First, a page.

Five keys to the foodservice industry in 2010

Dec. 17, 2009
As 2009 comes to an end, food service operators must focus on how they will better connect with customers in the New Year and prepare for a successful 2010. Mike Amos, president and CEO of customer experience management company Empathica, has put together his list of Five Keys to Food Service Industry in 2010.
1. Look Toward Transformation
When it comes to improving your business, success can only be defined as having your entire organization become far more customer-centric than it is now. Many brands kick off initiatives to get customer feedback and then once they have it, become stalled in the early "data viewing" stage of what should be a comprehensive process. This approach won't get them anywhere close to where they need to be. As retailers head into a new year, it's essential that they understand the difference between simply starting a program and actually setting out to transform the brand or business into something greater than it is now.
2. Take Action
Many brands that have set out to better reach customers and improve business have used traditional programs such as mystery shopping or very basic surveys. While these approaches provide operators some information on customers, they are passive methods that usually don't lead to actual, measurable results. Instead of just using programs that allow them to view data, they need to understand how to take action from that data more so they can enact changes and increase business.
3. Get a Prescription, Not a Report
Just getting a report or scorecard of the state of your business is a good first step, but it's not enough. Operators need a prescription of what they need to do to fix the issues. If you get sick and go to the doctor, it wouldn't be acceptable for the doctor to simply say, "Yes, you're sick. Let me know when you're better." Instead, the doctor should tell you exactly what you need to do to get better. This is the same way operators should approach customer experience management. With this approach, store operators can not only identify issues, but also more easily act to fix them with a thought-out plan. Prescriptive reporting uses science to replace a lot of decision making and can be essential to operators being able to enact positive change and achieve brand goals.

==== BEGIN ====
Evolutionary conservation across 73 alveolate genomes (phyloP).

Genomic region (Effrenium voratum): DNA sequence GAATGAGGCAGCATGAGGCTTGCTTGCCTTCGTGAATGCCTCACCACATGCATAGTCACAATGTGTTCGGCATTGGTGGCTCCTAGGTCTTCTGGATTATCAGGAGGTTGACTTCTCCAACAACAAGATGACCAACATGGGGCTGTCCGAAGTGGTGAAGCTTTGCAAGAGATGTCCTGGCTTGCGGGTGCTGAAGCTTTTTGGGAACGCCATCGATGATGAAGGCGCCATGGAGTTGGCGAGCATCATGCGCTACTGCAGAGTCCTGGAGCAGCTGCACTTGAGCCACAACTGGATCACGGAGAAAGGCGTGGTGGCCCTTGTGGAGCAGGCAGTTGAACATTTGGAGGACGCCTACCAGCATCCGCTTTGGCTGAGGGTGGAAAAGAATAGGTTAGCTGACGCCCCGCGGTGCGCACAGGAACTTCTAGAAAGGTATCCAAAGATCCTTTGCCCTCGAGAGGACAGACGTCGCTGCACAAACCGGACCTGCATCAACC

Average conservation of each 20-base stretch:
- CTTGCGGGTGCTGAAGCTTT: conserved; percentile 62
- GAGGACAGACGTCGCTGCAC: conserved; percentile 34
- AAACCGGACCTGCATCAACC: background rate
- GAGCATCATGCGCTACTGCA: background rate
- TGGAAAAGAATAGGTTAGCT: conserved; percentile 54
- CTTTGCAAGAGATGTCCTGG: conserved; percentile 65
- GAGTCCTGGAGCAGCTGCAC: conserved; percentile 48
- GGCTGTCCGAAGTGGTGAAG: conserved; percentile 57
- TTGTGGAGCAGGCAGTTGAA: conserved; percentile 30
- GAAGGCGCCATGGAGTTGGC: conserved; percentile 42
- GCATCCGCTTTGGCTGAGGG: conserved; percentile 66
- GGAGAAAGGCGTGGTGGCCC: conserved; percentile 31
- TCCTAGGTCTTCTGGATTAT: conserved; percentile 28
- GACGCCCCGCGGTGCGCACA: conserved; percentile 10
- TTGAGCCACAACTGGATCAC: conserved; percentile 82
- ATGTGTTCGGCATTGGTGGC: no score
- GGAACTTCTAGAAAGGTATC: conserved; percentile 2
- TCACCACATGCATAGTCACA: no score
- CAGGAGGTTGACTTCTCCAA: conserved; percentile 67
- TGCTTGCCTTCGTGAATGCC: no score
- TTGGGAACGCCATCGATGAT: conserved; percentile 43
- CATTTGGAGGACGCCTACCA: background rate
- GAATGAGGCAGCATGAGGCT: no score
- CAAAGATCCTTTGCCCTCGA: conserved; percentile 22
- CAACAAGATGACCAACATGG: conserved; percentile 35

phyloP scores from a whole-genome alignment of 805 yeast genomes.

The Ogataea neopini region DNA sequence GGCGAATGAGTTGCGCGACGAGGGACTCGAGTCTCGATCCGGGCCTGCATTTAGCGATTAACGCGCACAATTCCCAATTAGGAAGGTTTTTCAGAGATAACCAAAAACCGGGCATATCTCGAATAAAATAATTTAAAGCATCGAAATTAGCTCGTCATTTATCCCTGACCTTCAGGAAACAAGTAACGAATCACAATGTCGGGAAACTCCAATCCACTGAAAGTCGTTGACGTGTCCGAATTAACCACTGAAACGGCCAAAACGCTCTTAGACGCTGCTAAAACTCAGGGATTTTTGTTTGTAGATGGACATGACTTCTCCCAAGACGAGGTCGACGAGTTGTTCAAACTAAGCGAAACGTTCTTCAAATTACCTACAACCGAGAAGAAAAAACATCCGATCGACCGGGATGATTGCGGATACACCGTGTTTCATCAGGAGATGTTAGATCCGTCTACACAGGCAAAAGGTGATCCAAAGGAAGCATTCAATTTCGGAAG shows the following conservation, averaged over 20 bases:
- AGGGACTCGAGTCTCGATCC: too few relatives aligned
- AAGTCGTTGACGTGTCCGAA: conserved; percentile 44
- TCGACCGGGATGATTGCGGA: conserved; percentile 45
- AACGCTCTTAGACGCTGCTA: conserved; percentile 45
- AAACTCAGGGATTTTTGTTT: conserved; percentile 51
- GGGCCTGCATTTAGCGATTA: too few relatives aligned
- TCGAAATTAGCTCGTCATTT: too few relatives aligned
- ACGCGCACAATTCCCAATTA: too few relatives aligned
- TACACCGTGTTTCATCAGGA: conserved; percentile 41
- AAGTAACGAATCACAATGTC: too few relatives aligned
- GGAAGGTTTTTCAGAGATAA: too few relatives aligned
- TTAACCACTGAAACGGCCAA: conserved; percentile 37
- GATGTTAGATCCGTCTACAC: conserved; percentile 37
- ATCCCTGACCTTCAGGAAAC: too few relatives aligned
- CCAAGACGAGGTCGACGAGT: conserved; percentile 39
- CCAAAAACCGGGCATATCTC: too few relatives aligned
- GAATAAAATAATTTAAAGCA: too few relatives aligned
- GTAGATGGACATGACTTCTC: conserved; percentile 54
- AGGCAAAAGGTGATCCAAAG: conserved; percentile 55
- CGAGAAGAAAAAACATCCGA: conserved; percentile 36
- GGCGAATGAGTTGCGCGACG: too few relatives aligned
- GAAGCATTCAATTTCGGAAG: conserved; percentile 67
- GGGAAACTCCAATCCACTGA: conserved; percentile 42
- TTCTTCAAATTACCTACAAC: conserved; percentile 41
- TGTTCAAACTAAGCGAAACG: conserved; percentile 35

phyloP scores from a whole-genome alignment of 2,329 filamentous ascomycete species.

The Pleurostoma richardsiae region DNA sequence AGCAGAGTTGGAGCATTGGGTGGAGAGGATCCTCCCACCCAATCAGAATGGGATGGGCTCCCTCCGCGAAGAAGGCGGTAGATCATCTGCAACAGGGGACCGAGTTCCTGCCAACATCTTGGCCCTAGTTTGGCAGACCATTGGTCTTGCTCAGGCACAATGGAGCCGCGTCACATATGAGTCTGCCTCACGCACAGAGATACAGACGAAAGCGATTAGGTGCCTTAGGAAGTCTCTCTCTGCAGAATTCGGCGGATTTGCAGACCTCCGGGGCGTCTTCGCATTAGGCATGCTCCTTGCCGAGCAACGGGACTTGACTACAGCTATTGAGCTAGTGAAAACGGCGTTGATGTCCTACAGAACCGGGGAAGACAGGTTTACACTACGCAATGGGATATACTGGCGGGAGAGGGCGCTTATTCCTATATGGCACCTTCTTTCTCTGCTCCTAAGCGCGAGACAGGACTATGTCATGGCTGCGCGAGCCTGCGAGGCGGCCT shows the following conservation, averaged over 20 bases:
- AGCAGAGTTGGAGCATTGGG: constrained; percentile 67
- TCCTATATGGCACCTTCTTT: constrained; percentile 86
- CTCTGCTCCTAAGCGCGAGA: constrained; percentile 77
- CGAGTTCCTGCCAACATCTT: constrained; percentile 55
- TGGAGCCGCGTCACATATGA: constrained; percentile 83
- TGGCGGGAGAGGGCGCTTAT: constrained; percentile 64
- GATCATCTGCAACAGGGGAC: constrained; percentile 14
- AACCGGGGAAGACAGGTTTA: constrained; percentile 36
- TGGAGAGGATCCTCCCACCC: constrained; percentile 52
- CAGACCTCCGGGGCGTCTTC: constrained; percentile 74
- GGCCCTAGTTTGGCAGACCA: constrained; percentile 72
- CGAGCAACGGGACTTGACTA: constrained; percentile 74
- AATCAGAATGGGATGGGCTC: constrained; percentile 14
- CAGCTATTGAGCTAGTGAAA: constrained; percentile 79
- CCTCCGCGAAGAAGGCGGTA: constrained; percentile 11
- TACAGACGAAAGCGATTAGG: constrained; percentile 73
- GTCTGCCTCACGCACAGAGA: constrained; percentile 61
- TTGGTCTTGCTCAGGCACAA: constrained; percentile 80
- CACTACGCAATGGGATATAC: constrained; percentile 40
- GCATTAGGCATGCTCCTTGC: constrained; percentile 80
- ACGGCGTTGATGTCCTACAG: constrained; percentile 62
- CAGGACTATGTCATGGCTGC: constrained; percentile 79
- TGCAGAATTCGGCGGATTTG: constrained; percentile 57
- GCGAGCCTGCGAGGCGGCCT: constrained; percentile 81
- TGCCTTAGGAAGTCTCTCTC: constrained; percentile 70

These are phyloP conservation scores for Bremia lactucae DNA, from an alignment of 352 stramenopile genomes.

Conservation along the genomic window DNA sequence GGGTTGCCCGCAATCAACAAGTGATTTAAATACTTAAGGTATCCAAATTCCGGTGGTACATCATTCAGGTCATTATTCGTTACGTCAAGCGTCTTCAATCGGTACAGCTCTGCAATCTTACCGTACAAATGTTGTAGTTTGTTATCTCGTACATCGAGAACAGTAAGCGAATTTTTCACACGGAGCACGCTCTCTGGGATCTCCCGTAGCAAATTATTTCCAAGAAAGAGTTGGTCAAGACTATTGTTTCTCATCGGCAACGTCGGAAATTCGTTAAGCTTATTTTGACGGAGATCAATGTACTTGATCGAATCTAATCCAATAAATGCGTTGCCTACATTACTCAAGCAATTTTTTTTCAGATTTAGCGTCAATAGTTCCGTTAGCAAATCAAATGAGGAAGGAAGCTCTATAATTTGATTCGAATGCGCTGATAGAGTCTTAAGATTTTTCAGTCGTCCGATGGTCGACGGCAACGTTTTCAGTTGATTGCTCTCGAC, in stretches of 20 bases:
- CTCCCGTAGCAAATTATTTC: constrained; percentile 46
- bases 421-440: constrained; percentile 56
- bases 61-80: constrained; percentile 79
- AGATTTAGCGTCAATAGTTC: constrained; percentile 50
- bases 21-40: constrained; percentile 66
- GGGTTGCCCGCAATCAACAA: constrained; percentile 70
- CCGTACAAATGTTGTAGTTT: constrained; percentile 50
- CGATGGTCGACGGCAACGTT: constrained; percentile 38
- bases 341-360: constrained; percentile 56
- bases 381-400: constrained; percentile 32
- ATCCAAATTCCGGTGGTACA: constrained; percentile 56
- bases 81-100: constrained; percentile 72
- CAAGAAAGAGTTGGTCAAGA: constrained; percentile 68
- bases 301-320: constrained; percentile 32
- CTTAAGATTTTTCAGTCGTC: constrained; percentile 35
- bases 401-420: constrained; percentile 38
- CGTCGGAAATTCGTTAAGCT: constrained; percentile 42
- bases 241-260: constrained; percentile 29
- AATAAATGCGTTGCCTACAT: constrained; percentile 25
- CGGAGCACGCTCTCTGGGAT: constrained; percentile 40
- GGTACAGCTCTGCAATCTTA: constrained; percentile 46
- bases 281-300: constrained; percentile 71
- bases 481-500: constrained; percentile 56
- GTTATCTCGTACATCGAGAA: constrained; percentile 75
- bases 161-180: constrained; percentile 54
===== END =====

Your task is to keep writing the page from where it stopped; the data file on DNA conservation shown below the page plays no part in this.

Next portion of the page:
4. Finish the Conversation
Looking forward to 2010, foodservice operators need to not only start the process of reaching out to customers, but also be sure to take it to the finish line. The first step is to survey customers on how often they use the brand itself and the specific retail category that the brand fits within. Then the customer base can be divided into different types of users (loyal to you, loyal to category, loyal to neither, etc). Once brands have this powerful info, they can "finish the conversation" with these customers via offers that don't cannibalize existing sales. Operators can also use this valuable information to target and maximize sales from specific types of customers.
5. Connect to the Social Graph
As reported in April 2009, Facebook has an active amount of users amounting to roughly the size of Western Europe – 450 million people. It has around 74 million users in the United States alone. Social networking is huge and will continue to have a dramatic impact on how retailers market in 2010. 
More than 80 percent of the time, when a customer comes into a store, they like their experience, but don't have an easy vehicle to broadcast what happened to them and recommend the brand. Now is the time for foodservice operators to capitalize on these happy customers willing to promote the brand to their social networks. We recently launched GoRecommend, a social media application that allows our clients' customers to easily recommend brands on Facebook. For example, using GoRecommend, in just a few months Red Robin was able to generate 250,000 positive impressions on Facebook.

Topics: Business Strategy and Profitability , Marketing / Branding / Promotion , Operations Management

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